Jumping to negative impressions again: The role of pessimism, information valence, and need for cognitive closure in impression formation

Date
2017-12
Authors
Goodmon, Leilani B.
Howard, Jordan R.
Hintz, Bethany D.
Alden, Brittany L.
Vadala, Meghan E.
Journal Title
Journal ISSN
Volume Title
Publisher
North American Journal of Psychology
Abstract
The study was designed to determine the relationship between likability of a target, information valence, attributional style (optimism/pessimism), and the need for cognitive closure, which is an individual’s desire for a definite answer to a question, the avoidance of ambiguity, and the demonstration of closed mindedness (Chirumbolo, Areni, & Sensales, 2004; Webster & Kruglanski, 1994). Ninety-eight participants read a script that depicted a first-time conversation between a student and an advisor where the student disclosed either a positive or negative academic incident (as a manipulation of information valence). Pessimists gave similar likability ratings to the positive incident target, as optimists gave to the negative incident target, thus replicating the finding that it is more difficult to make a good first impression on a pessimist, even if one reveals responsibility for something positive (Goodmon, Kelly, Mauldin, & Young, 2015). Optimistic participants gave higher ratings to positive incident targets than to negative targets, regardless of the level of need for cognitive closure. However, only high need, pessimistic participants gave higher ratings to positive incident targets. The results imply that one may have a more difficult time making a good first impression on a pessimist who has a high need for cognitive closure. (PsycINFO Database Record (c) 2018 APA, all rights reserved)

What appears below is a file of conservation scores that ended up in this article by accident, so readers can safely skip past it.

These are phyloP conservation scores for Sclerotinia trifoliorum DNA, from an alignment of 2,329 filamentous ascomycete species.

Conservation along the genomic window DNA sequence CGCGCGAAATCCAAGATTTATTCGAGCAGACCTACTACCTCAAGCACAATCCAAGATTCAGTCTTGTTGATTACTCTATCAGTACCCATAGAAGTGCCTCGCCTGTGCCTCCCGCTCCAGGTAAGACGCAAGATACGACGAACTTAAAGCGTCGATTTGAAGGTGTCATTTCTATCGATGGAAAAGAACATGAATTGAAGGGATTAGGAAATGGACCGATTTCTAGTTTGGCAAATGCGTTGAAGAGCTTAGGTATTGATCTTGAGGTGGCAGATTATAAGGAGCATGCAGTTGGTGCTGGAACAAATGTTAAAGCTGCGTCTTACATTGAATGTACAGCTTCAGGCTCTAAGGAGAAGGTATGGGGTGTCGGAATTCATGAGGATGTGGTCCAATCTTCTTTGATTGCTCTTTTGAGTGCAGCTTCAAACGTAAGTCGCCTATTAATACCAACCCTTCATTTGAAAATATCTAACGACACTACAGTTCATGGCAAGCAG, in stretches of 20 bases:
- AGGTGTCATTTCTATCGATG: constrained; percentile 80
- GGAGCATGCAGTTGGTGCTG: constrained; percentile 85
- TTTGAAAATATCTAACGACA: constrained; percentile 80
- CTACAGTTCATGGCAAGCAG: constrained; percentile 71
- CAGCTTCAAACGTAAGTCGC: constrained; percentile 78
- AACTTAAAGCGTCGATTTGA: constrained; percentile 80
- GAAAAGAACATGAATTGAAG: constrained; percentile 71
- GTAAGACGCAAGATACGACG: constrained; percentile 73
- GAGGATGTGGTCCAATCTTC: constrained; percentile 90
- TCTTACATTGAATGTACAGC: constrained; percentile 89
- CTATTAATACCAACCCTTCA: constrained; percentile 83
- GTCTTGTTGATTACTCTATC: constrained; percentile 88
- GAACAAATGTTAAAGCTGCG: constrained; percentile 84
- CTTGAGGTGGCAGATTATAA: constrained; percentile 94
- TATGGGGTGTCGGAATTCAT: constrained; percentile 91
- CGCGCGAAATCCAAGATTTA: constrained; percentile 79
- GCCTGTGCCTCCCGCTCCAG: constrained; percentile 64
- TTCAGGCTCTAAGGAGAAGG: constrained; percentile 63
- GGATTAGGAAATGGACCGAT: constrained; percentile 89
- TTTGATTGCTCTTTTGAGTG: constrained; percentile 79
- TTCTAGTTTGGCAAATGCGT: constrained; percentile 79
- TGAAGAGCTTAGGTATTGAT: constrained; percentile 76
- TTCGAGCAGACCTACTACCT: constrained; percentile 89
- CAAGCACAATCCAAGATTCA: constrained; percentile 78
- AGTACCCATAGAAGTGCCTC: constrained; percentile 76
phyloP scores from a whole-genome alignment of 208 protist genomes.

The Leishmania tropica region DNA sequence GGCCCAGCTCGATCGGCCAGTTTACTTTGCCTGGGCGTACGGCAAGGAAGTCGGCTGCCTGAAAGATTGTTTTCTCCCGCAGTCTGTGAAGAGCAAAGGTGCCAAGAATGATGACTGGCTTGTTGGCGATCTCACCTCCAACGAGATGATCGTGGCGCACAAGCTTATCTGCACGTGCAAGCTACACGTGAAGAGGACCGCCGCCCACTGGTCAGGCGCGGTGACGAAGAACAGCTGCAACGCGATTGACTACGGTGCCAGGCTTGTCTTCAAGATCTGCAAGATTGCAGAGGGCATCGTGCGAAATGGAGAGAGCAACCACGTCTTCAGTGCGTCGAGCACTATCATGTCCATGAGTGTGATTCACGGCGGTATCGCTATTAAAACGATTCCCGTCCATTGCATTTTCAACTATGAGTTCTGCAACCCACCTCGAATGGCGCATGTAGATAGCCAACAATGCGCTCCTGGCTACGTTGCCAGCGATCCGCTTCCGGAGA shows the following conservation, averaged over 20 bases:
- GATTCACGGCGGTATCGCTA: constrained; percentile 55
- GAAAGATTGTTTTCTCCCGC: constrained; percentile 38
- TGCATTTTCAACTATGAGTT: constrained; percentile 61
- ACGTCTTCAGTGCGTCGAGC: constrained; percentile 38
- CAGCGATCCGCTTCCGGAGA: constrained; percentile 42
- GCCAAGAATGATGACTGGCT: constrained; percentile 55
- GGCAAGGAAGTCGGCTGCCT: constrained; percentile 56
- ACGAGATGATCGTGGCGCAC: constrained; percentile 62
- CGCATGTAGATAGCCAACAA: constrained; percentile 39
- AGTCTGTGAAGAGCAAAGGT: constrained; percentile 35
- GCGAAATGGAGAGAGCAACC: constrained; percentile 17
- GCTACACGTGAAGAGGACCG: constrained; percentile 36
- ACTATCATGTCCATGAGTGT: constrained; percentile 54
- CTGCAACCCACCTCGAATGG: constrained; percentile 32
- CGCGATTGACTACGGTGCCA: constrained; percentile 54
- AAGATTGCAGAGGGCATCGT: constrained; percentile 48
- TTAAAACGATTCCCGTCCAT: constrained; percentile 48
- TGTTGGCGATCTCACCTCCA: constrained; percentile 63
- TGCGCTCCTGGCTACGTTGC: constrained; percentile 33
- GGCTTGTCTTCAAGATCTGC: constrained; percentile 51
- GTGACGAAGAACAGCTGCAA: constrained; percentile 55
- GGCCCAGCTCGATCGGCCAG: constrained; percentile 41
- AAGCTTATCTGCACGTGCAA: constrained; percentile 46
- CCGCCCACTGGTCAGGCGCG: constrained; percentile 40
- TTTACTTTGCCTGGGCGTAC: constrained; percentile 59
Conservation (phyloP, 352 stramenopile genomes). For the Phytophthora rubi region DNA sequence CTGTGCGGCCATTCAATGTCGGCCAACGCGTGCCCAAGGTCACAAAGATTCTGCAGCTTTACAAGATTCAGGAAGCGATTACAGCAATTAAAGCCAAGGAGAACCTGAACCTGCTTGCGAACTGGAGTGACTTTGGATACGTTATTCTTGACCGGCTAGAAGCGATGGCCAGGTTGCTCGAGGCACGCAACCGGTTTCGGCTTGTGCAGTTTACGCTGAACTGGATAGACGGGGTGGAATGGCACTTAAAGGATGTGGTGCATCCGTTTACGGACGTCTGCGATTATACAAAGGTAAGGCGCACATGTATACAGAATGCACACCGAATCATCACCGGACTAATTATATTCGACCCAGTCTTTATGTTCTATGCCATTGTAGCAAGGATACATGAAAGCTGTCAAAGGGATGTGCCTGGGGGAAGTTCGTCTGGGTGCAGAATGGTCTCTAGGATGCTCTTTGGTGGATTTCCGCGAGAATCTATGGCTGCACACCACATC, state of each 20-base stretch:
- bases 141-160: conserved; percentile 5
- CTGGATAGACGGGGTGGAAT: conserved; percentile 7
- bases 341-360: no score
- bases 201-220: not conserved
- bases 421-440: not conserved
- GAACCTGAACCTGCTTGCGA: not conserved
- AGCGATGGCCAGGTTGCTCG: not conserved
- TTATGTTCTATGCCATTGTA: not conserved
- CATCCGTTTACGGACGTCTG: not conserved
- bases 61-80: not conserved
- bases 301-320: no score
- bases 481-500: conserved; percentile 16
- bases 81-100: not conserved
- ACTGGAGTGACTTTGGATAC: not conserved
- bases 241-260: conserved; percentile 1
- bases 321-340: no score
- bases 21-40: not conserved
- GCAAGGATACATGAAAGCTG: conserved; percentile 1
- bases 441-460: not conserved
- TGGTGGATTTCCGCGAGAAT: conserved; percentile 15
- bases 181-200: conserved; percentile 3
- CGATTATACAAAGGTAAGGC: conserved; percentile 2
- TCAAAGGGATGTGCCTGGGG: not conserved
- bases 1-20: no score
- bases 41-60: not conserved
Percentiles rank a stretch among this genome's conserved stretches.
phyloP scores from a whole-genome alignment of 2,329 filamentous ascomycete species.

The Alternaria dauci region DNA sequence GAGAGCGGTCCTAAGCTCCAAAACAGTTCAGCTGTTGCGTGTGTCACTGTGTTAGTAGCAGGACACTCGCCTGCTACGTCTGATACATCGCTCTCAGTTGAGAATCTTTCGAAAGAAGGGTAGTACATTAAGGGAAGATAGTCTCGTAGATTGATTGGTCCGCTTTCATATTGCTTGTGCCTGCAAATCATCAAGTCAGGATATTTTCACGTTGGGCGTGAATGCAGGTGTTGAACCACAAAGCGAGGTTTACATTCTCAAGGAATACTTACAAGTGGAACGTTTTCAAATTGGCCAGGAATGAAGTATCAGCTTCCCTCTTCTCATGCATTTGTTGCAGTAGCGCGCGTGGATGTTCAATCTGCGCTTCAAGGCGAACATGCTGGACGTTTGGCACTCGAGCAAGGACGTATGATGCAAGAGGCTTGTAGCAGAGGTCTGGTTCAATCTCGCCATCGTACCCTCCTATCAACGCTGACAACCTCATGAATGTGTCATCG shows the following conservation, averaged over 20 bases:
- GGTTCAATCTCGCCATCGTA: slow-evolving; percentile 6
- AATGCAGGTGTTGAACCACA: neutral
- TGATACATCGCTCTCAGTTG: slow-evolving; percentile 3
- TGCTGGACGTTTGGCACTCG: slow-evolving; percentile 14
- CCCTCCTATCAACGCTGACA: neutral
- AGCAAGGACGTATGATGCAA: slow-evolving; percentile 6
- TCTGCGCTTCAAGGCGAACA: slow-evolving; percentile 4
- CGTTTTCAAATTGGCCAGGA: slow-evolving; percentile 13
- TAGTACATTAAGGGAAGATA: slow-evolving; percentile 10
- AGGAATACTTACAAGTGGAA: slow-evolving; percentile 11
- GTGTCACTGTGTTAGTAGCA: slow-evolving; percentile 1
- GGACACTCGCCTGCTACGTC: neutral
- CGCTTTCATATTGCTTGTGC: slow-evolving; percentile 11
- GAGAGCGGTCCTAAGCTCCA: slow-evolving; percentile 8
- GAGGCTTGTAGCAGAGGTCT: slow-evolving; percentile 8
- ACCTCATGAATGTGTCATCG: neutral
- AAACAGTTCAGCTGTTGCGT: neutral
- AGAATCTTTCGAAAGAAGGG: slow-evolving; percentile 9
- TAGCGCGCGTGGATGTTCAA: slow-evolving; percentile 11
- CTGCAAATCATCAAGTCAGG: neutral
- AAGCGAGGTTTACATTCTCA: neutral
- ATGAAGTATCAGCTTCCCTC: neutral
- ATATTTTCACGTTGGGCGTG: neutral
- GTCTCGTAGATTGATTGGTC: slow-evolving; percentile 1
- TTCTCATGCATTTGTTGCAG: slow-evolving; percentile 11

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Keywords
Research Subject Categories::SOCIAL SCIENCES::Social sciences::Psychology
Citation
Goodmon, L. B., Howard, J. R., Hintz, B. D., Alden, B. L., & Vadala, M. E. (2017). Jumping to negative impressions again: The role of pessimism, information valence, and need for cognitive closure in impression formation. North American Journal of Psychology, 19(3), 745–768.
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